Caterpillar CEO Sees 'Soft Landing' for Economy

James Owens, chief executive of Dow component Caterpillar, told CNBC that he expects a "soft landing" for the U.S. economy.

In an interview with CNBC senior economics reporter Steve Liesman, Owens said: "We think there's a high probability that we'll get a soft landing after a period of slower growth."

Beyond that, Owens sees "a re-acceleration of growth late next year, going into [2009]."

Owens termed the credit crunch "sector specific."

"The markets in the United States are all performing pretty well," he said. "The problem is pretty much isolated to the credit conditions in the housing-related market. There was a bubble in the housing-related market, and we knew there was going to be a correction there; it's well under way, probably will go on into 2008, we think, before it begins to recover."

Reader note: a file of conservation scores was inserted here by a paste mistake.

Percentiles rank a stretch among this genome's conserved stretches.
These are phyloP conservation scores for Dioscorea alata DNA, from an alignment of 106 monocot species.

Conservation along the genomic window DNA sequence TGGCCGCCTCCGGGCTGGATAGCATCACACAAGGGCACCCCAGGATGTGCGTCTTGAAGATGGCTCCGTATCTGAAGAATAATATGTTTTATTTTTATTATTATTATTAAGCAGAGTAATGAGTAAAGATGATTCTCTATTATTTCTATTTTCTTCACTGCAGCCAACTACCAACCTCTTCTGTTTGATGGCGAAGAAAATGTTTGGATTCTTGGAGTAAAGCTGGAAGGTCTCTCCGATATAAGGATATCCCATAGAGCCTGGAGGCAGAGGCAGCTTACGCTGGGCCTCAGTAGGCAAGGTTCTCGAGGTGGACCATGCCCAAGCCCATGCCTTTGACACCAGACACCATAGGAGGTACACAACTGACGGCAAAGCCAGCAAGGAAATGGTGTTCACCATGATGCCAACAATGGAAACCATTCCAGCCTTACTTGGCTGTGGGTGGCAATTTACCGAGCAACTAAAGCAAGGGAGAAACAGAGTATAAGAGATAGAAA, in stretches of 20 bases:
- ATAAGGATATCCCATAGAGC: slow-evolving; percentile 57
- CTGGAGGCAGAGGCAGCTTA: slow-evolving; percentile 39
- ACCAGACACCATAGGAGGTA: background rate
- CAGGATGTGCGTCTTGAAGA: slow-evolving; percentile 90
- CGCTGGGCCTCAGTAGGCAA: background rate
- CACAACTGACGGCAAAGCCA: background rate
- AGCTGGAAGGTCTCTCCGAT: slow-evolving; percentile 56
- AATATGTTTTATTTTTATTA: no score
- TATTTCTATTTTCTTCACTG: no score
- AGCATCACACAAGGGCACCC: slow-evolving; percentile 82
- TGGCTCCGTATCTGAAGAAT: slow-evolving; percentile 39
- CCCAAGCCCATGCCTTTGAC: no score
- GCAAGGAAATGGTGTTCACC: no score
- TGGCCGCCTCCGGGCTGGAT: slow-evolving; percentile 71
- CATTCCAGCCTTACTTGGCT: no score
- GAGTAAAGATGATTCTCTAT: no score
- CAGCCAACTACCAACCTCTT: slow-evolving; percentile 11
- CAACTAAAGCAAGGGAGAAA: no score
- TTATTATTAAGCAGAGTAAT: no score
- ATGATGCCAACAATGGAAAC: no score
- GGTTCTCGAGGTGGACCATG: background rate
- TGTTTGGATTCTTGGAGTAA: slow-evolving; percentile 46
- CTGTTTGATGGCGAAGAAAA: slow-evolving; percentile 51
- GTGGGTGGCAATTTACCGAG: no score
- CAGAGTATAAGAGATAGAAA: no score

Owens was one of a group of corporate executives and trade group representatives attending a White House forum on international trade and investment. In remarks to the group, President Bush urged Congress to approve trade agreements with Peru, Panama, and Colombia as soon as possible.

On Oct. 16, Owens had told Reuters that the downturn in the U.S. housing market was the worst since World War II and was likely to weaken further next year.

Three days later, Dave Burritt, chief financial officer at Caterpillar, told Reuters the company saw as much as a 50 percent chance the U.S. economy could slip into recession next year.

Reuters contributed to this article.